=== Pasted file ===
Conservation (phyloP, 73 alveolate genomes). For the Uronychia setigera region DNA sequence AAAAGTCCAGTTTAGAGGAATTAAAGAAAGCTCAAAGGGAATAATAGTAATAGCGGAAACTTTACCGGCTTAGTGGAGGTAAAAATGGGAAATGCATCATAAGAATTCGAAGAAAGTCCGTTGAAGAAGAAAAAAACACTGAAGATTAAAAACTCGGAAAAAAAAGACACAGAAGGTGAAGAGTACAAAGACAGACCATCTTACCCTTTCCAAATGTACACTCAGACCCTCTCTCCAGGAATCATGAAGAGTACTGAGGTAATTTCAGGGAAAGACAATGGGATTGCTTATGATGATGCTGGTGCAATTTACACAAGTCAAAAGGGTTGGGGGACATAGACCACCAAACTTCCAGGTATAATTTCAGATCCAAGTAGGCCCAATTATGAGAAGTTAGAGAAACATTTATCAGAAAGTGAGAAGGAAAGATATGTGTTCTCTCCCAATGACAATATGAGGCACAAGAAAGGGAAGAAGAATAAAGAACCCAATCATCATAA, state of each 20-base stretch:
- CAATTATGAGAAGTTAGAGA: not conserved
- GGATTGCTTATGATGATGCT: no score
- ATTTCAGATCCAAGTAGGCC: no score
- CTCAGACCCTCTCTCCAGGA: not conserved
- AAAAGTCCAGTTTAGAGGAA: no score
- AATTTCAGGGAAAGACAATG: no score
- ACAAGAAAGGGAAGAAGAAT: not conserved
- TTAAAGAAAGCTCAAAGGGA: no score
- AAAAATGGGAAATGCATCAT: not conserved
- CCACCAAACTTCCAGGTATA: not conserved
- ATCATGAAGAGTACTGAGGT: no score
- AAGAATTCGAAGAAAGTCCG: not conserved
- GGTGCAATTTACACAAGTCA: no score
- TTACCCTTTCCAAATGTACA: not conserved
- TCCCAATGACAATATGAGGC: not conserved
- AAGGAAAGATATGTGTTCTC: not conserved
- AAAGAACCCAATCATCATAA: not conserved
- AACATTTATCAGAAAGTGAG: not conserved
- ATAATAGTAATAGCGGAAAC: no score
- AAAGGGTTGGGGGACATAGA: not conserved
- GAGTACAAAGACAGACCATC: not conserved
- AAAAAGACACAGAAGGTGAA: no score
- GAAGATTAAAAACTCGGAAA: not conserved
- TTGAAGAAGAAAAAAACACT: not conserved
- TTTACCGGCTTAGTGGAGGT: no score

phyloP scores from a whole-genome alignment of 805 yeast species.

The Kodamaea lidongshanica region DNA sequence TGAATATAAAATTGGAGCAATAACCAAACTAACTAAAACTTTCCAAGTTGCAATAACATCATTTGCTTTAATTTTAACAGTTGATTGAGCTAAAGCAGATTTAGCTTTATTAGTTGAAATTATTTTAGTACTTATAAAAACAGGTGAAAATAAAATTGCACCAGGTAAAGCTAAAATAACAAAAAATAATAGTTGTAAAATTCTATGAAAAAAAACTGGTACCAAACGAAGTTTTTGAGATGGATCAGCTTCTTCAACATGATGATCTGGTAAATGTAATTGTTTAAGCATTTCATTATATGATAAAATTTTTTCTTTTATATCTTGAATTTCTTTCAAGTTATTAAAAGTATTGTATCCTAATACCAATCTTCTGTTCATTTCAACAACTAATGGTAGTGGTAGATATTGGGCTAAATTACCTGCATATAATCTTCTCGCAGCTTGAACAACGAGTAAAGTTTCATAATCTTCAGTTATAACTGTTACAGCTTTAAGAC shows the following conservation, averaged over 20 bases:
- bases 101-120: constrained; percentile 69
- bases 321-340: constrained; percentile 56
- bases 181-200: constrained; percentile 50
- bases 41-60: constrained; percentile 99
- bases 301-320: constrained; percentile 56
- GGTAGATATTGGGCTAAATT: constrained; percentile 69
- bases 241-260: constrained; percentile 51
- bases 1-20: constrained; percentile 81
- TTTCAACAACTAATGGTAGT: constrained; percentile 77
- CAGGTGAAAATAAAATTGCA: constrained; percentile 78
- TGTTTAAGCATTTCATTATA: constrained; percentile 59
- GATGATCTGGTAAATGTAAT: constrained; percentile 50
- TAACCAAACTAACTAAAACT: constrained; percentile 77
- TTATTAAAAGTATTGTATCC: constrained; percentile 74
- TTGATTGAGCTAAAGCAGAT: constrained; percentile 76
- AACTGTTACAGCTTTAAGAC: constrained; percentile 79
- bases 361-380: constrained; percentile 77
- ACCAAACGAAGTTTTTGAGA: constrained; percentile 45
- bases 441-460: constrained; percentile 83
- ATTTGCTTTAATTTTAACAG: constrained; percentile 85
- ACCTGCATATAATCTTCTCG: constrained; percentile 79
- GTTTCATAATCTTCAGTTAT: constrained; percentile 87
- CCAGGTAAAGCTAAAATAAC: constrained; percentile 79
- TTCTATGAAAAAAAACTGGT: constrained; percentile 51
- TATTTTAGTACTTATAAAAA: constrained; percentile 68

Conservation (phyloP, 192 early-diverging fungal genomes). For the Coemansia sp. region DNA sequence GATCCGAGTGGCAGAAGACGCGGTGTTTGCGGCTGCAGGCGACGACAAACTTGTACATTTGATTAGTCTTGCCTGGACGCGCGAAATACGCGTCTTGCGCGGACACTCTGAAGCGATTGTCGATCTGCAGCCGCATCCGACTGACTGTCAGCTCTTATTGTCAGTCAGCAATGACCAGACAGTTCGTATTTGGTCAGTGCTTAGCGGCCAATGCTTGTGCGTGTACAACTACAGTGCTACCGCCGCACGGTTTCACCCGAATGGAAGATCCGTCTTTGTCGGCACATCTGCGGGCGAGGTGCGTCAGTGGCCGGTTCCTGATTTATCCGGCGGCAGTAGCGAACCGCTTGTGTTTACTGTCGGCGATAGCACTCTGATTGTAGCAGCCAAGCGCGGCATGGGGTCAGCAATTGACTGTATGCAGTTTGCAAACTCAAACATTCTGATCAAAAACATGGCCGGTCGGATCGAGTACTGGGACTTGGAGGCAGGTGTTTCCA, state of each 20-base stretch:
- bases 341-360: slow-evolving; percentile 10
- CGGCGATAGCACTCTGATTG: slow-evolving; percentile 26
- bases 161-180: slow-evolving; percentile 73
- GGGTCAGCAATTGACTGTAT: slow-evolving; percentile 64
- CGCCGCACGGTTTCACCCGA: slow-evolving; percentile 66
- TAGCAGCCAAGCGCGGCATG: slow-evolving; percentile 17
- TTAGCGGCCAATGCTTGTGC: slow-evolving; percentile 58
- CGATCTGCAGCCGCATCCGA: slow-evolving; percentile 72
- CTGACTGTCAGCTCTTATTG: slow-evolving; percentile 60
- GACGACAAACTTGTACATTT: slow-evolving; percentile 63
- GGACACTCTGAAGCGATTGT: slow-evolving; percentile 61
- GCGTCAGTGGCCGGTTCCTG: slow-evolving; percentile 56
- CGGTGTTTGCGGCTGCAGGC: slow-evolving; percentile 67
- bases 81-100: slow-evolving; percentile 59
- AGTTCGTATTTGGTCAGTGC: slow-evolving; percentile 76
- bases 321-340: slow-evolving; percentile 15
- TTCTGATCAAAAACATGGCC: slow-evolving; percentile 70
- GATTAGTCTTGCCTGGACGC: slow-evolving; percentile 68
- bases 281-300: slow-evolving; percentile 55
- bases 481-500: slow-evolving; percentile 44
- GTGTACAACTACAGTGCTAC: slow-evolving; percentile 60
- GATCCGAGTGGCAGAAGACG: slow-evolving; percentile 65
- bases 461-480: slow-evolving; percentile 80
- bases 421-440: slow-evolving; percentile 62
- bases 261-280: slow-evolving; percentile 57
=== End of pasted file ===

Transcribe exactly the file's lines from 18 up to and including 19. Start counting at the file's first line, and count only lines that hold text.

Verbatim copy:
- AAAGAACCCAATCATCATAA: not conserved
- AACATTTATCAGAAAGTGAG: not conserved